Maplewood History: Memoirists Are Made of This – More Bill Jones

Forget stopping, he’s not even slowing down. Just in time for what is left of Valentine’s Day, here is not one but two new historic sketches from the life of Maplewood’s premier memoirist, Bill Jones. A doubleheader!  And keep in mind…they’re typed by Barb.

WASHINGTON’S BIRTHDAY – 4th Grade,

Lyndover Grade School – Maplewood

Our 4th grade was invited to write a tribute to George Washington for his birthday at a program on February 22nd.  KFUO was our Lutheran radio station and the manager’s little daughter, my classmate. I was an avid reader and my sister loaned me a high school book, “Valley Forge”, to read.  I loved reading and went through “Valley Forge” in five days. I didn’t understand all the long words but my sister helped me and was proud of me.

Our teacher proudly invited each of us to compose a tribute to George Washington, the father of our country.  I worked on mine for eight days. My sister said, “Give the last page a little punch!” I was glad I didn’t let her read my finished words.  She might have tossed it out!

My Composition

George Washington was the father of our country.  He led his armies across the Delaware River and defeated a larger British and Hessian army to save our country.  America forgave him for leaving thousands of sick and wounded soldiers to die at Valley Forge.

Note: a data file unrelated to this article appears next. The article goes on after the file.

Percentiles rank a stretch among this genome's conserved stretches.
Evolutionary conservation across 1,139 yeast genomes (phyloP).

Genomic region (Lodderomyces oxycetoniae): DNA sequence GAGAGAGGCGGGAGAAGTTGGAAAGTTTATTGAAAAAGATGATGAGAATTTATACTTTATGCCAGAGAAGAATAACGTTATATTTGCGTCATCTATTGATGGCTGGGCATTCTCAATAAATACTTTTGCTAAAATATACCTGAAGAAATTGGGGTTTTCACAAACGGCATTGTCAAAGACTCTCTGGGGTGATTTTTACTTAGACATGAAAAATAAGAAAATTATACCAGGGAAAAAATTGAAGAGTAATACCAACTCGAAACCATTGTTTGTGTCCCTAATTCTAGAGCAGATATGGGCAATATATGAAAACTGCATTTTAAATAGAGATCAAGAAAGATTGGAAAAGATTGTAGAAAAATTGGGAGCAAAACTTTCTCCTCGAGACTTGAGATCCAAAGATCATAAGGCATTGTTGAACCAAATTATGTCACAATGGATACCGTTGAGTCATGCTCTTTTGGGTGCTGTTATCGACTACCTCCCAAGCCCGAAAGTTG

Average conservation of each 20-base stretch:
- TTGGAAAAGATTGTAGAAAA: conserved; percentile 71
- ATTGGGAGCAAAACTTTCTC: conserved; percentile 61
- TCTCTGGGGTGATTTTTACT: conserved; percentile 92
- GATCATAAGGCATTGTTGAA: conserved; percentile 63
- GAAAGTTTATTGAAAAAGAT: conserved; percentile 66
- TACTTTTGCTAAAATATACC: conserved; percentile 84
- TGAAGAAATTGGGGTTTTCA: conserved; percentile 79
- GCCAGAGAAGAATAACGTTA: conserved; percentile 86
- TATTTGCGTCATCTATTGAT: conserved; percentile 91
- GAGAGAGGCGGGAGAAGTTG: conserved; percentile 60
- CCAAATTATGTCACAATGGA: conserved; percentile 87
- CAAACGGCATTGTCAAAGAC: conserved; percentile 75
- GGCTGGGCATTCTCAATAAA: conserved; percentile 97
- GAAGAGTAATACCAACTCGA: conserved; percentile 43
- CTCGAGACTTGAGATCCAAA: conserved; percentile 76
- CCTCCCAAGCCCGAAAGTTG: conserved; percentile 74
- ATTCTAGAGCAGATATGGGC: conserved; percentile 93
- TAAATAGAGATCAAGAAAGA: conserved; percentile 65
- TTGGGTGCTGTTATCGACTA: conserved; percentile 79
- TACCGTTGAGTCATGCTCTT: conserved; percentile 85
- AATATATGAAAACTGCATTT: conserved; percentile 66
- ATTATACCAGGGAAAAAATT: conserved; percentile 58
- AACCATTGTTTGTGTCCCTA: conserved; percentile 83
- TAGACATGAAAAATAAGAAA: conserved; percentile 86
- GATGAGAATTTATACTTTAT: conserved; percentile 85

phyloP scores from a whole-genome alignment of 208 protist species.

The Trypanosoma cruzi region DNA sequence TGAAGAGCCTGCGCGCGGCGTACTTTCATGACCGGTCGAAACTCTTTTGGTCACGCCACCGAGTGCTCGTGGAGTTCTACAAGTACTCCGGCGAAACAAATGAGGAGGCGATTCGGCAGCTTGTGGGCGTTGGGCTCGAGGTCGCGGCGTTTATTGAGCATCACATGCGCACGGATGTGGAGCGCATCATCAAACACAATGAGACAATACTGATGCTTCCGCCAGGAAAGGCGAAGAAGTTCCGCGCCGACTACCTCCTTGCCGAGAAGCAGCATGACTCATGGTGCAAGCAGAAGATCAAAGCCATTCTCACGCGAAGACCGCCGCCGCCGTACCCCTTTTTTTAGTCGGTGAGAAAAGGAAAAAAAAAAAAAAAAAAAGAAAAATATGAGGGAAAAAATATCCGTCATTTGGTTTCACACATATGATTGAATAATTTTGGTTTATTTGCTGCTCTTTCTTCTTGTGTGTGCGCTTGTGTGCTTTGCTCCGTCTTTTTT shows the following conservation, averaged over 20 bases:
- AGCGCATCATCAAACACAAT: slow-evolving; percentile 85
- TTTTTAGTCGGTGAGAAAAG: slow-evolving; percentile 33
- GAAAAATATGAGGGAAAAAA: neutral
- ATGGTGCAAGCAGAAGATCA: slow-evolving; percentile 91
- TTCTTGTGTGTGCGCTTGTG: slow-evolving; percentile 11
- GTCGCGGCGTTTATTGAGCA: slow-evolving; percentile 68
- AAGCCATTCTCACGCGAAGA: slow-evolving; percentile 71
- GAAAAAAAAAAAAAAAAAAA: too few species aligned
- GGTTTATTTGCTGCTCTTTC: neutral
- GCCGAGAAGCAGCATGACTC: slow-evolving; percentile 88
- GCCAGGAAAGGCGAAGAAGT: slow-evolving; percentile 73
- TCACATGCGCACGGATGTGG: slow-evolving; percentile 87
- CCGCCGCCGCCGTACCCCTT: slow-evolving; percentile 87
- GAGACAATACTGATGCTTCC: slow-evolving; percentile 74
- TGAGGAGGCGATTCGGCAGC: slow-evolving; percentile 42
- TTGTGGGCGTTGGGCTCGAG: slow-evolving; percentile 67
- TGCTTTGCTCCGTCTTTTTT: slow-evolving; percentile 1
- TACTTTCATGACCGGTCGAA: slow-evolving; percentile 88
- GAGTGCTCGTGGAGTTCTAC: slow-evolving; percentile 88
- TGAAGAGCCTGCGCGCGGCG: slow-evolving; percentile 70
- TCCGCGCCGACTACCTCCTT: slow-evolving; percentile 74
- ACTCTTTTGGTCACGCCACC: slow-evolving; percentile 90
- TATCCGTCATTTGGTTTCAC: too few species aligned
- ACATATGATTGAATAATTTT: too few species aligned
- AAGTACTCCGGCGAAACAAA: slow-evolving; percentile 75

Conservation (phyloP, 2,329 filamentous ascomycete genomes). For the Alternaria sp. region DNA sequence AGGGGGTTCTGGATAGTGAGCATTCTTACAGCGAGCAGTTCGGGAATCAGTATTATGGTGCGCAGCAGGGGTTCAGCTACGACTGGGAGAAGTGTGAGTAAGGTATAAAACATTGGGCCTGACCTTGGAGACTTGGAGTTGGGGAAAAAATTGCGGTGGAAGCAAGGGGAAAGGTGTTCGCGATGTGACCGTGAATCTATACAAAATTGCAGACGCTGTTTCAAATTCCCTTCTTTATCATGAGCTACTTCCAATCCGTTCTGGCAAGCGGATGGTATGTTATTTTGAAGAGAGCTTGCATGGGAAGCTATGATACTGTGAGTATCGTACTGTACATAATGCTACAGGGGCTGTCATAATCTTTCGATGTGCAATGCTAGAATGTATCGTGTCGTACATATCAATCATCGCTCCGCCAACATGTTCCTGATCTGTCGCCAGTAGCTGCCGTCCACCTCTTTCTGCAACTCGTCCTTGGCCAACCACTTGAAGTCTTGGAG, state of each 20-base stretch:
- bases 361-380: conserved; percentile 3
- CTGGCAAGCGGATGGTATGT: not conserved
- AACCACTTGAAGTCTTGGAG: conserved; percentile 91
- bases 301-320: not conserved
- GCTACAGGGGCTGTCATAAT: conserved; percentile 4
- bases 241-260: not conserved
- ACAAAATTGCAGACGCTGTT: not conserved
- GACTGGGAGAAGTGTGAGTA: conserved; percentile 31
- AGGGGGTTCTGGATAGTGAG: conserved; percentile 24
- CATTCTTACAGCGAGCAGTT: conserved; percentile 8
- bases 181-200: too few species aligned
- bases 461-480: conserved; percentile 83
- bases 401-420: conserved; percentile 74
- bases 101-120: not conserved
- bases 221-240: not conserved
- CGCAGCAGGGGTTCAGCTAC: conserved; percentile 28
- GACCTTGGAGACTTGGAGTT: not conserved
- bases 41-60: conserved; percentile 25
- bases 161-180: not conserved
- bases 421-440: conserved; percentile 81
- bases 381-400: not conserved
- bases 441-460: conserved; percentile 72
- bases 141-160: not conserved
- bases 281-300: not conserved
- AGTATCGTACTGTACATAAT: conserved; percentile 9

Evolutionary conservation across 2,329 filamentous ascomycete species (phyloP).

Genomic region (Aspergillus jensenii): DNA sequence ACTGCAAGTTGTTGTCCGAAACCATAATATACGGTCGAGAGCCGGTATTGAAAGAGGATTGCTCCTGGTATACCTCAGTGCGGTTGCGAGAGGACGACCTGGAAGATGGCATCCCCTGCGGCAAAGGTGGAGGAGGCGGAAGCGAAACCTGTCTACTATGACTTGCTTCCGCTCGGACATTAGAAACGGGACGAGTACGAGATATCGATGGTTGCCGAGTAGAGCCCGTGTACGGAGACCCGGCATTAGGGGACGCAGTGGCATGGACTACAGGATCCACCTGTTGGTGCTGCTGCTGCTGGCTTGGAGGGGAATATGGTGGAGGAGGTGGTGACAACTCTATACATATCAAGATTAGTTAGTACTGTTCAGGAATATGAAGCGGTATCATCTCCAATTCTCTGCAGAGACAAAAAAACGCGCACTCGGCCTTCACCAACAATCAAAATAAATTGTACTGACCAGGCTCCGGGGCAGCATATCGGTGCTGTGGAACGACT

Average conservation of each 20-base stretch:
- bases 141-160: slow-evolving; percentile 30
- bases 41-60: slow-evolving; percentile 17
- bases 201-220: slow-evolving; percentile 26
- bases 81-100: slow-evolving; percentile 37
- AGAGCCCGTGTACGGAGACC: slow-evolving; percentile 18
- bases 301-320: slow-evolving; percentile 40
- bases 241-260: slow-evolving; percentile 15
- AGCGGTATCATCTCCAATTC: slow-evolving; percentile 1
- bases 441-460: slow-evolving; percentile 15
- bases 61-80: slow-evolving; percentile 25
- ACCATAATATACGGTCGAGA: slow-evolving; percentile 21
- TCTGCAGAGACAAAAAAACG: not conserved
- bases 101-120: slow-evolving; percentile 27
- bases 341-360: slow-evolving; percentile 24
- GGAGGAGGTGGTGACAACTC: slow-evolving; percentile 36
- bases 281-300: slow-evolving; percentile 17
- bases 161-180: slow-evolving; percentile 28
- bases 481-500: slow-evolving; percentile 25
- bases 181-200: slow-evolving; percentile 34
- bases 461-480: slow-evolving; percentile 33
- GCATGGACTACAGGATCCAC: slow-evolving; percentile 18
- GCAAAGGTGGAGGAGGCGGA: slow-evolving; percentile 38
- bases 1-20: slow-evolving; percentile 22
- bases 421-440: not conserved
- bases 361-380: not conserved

Billy Jones, 4th Grade

Lyndover Grade School

Maplewood, MO

My composition was not among the teacher’s top three she sent to KFUO but we were each allowed to read our work aloud to our class.

The KFUO manager’s daughter, Angie, my classmate, said “Billy, I would like to show your page to my Dad.”  She slipped my writing into her work book and the teacher gave her the top three she had chosen.

On February 22, my sister called me out of the bathroom to listen to KFUO on our little radio.  The announcer was saying MY name and the manager’s daughter read MY composition.  My sister slapped my rear and it really stung!  “My baby brother is a writer! Hooray!” My sister said,  “You made your classmate Angie’s top three!”

Billy Jones

First used as the High School and then the Junior High after the present High School was constructed ca. 1929. Located where else…in Junior High Park (Now Ryan Hummert Park).

 

“To a father there is nothing as dear as a daughter” Euripidies

Rosemary and I were married at mass at the Naval Training Base Chapel in San Diego in 1946,  I was an instructor in the Navy Reserve. When the Navy sent most of the Reservists home, we headed back to St. Louis.

Rosemary was a real St. Louis Cardinal fan and never failed to listen to their games.My aunt and uncle decided to take us to the Cardinal game on July 4th (1947).  Rosemary was very excited. Our aunt waited in line at Sportsman Park, north Grand and Dodier. After a couple of hours, she had excellent tickets.